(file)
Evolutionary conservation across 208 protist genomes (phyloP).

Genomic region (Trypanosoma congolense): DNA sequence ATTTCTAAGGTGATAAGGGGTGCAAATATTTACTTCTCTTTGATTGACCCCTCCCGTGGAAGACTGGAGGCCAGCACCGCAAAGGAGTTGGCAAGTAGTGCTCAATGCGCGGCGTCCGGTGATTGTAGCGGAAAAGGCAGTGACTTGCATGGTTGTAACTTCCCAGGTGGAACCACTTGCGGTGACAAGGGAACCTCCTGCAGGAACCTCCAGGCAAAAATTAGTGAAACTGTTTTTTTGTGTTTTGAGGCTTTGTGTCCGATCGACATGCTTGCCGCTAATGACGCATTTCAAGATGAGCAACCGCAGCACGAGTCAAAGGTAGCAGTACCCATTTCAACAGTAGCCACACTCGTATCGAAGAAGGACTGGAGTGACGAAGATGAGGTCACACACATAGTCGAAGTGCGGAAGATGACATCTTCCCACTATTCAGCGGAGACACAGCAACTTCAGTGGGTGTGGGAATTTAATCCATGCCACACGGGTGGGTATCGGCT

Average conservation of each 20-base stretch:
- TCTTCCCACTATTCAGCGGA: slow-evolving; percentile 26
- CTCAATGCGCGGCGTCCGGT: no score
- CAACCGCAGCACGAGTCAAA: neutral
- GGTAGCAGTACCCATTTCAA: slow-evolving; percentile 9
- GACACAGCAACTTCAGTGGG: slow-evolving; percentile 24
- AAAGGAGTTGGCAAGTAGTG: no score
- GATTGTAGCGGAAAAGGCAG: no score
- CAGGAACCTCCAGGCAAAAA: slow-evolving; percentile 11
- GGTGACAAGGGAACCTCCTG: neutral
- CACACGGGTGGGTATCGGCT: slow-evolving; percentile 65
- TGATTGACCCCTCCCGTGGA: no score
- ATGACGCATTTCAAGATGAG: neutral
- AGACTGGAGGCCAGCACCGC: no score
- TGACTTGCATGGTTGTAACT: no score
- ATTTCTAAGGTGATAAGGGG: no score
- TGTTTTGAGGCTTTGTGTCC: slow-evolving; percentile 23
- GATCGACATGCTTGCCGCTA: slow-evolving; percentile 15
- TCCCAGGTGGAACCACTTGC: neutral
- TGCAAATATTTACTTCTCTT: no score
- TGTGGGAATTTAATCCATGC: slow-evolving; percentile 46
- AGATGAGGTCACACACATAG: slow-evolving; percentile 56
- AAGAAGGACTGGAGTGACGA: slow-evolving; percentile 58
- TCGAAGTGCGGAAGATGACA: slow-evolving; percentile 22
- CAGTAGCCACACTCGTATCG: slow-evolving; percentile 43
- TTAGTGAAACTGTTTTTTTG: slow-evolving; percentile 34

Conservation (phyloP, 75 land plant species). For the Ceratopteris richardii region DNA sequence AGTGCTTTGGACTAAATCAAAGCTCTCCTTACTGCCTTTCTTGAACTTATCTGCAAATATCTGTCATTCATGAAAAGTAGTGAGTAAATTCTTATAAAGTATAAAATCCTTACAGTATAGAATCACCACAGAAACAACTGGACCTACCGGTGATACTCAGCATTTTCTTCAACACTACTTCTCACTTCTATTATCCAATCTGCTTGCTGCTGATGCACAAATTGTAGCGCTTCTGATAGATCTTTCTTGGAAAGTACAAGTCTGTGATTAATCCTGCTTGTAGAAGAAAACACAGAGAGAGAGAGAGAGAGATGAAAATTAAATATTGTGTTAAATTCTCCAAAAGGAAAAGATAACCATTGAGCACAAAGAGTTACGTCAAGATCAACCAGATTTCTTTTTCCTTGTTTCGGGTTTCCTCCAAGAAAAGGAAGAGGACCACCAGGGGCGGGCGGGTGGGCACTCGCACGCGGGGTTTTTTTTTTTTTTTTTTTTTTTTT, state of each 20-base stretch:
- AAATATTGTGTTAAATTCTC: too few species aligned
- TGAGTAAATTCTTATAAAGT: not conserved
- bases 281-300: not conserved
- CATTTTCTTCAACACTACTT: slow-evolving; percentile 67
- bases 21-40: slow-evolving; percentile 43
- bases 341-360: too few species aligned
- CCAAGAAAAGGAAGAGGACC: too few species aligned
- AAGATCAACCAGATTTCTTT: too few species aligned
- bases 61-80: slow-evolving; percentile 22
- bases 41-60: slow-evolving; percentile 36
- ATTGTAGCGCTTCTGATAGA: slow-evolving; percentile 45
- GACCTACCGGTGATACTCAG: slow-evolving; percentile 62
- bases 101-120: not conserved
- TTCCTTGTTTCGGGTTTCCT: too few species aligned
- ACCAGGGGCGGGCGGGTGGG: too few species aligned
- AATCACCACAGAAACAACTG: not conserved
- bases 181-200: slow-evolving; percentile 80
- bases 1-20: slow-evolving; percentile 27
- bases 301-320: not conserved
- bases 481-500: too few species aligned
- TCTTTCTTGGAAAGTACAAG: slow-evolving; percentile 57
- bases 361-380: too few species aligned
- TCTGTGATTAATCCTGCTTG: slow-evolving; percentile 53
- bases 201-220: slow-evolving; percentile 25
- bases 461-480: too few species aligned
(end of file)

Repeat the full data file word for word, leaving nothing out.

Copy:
Evolutionary conservation across 208 protist genomes (phyloP).

Genomic region (Trypanosoma congolense): DNA sequence ATTTCTAAGGTGATAAGGGGTGCAAATATTTACTTCTCTTTGATTGACCCCTCCCGTGGAAGACTGGAGGCCAGCACCGCAAAGGAGTTGGCAAGTAGTGCTCAATGCGCGGCGTCCGGTGATTGTAGCGGAAAAGGCAGTGACTTGCATGGTTGTAACTTCCCAGGTGGAACCACTTGCGGTGACAAGGGAACCTCCTGCAGGAACCTCCAGGCAAAAATTAGTGAAACTGTTTTTTTGTGTTTTGAGGCTTTGTGTCCGATCGACATGCTTGCCGCTAATGACGCATTTCAAGATGAGCAACCGCAGCACGAGTCAAAGGTAGCAGTACCCATTTCAACAGTAGCCACACTCGTATCGAAGAAGGACTGGAGTGACGAAGATGAGGTCACACACATAGTCGAAGTGCGGAAGATGACATCTTCCCACTATTCAGCGGAGACACAGCAACTTCAGTGGGTGTGGGAATTTAATCCATGCCACACGGGTGGGTATCGGCT

Average conservation of each 20-base stretch:
- TCTTCCCACTATTCAGCGGA: slow-evolving; percentile 26
- CTCAATGCGCGGCGTCCGGT: no score
- CAACCGCAGCACGAGTCAAA: neutral
- GGTAGCAGTACCCATTTCAA: slow-evolving; percentile 9
- GACACAGCAACTTCAGTGGG: slow-evolving; percentile 24
- AAAGGAGTTGGCAAGTAGTG: no score
- GATTGTAGCGGAAAAGGCAG: no score
- CAGGAACCTCCAGGCAAAAA: slow-evolving; percentile 11
- GGTGACAAGGGAACCTCCTG: neutral
- CACACGGGTGGGTATCGGCT: slow-evolving; percentile 65
- TGATTGACCCCTCCCGTGGA: no score
- ATGACGCATTTCAAGATGAG: neutral
- AGACTGGAGGCCAGCACCGC: no score
- TGACTTGCATGGTTGTAACT: no score
- ATTTCTAAGGTGATAAGGGG: no score
- TGTTTTGAGGCTTTGTGTCC: slow-evolving; percentile 23
- GATCGACATGCTTGCCGCTA: slow-evolving; percentile 15
- TCCCAGGTGGAACCACTTGC: neutral
- TGCAAATATTTACTTCTCTT: no score
- TGTGGGAATTTAATCCATGC: slow-evolving; percentile 46
- AGATGAGGTCACACACATAG: slow-evolving; percentile 56
- AAGAAGGACTGGAGTGACGA: slow-evolving; percentile 58
- TCGAAGTGCGGAAGATGACA: slow-evolving; percentile 22
- CAGTAGCCACACTCGTATCG: slow-evolving; percentile 43
- TTAGTGAAACTGTTTTTTTG: slow-evolving; percentile 34

Conservation (phyloP, 75 land plant species). For the Ceratopteris richardii region DNA sequence AGTGCTTTGGACTAAATCAAAGCTCTCCTTACTGCCTTTCTTGAACTTATCTGCAAATATCTGTCATTCATGAAAAGTAGTGAGTAAATTCTTATAAAGTATAAAATCCTTACAGTATAGAATCACCACAGAAACAACTGGACCTACCGGTGATACTCAGCATTTTCTTCAACACTACTTCTCACTTCTATTATCCAATCTGCTTGCTGCTGATGCACAAATTGTAGCGCTTCTGATAGATCTTTCTTGGAAAGTACAAGTCTGTGATTAATCCTGCTTGTAGAAGAAAACACAGAGAGAGAGAGAGAGAGATGAAAATTAAATATTGTGTTAAATTCTCCAAAAGGAAAAGATAACCATTGAGCACAAAGAGTTACGTCAAGATCAACCAGATTTCTTTTTCCTTGTTTCGGGTTTCCTCCAAGAAAAGGAAGAGGACCACCAGGGGCGGGCGGGTGGGCACTCGCACGCGGGGTTTTTTTTTTTTTTTTTTTTTTTTT, state of each 20-base stretch:
- AAATATTGTGTTAAATTCTC: too few species aligned
- TGAGTAAATTCTTATAAAGT: not conserved
- bases 281-300: not conserved
- CATTTTCTTCAACACTACTT: slow-evolving; percentile 67
- bases 21-40: slow-evolving; percentile 43
- bases 341-360: too few species aligned
- CCAAGAAAAGGAAGAGGACC: too few species aligned
- AAGATCAACCAGATTTCTTT: too few species aligned
- bases 61-80: slow-evolving; percentile 22
- bases 41-60: slow-evolving; percentile 36
- ATTGTAGCGCTTCTGATAGA: slow-evolving; percentile 45
- GACCTACCGGTGATACTCAG: slow-evolving; percentile 62
- bases 101-120: not conserved
- TTCCTTGTTTCGGGTTTCCT: too few species aligned
- ACCAGGGGCGGGCGGGTGGG: too few species aligned
- AATCACCACAGAAACAACTG: not conserved
- bases 181-200: slow-evolving; percentile 80
- bases 1-20: slow-evolving; percentile 27
- bases 301-320: not conserved
- bases 481-500: too few species aligned
- TCTTTCTTGGAAAGTACAAG: slow-evolving; percentile 57
- bases 361-380: too few species aligned
- TCTGTGATTAATCCTGCTTG: slow-evolving; percentile 53
- bases 201-220: slow-evolving; percentile 25
- bases 461-480: too few species aligned